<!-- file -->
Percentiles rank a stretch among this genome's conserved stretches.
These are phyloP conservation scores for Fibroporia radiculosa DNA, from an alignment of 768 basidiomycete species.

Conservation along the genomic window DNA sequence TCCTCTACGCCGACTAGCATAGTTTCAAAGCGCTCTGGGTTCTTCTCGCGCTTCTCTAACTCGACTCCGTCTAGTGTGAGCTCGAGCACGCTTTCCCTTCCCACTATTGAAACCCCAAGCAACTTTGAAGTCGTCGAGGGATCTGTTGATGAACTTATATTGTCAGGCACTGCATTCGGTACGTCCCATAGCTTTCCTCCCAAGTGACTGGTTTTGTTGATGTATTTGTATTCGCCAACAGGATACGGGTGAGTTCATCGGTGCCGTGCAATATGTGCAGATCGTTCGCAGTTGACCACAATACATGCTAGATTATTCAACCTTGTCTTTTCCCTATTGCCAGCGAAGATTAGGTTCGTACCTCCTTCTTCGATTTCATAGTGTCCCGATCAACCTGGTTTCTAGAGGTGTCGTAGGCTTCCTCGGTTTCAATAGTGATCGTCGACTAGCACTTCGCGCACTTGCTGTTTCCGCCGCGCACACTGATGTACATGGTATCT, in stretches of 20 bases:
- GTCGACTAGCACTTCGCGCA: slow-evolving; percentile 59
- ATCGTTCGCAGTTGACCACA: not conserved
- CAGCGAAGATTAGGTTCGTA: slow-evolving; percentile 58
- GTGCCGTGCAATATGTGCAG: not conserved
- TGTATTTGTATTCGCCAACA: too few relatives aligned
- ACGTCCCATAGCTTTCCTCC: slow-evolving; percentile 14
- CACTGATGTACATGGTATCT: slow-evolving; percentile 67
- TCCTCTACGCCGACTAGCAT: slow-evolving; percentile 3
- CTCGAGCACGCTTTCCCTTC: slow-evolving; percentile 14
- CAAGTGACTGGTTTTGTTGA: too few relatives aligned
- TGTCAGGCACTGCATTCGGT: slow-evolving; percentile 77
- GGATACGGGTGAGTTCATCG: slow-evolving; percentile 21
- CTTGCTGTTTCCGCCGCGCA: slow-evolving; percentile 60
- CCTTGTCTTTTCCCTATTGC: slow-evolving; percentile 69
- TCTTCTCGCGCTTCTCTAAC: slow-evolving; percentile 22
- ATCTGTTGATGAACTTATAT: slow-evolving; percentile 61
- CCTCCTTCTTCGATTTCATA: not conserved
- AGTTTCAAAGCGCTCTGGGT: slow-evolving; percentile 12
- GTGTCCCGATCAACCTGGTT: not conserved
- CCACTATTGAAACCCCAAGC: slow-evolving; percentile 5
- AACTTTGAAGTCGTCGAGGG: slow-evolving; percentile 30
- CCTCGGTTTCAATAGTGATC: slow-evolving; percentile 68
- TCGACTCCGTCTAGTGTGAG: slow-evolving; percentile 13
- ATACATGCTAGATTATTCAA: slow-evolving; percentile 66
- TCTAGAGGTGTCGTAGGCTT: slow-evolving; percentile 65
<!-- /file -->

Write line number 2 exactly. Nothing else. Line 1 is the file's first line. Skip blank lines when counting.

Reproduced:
These are phyloP conservation scores for Fibroporia radiculosa DNA, from an alignment of 768 basidiomycete species.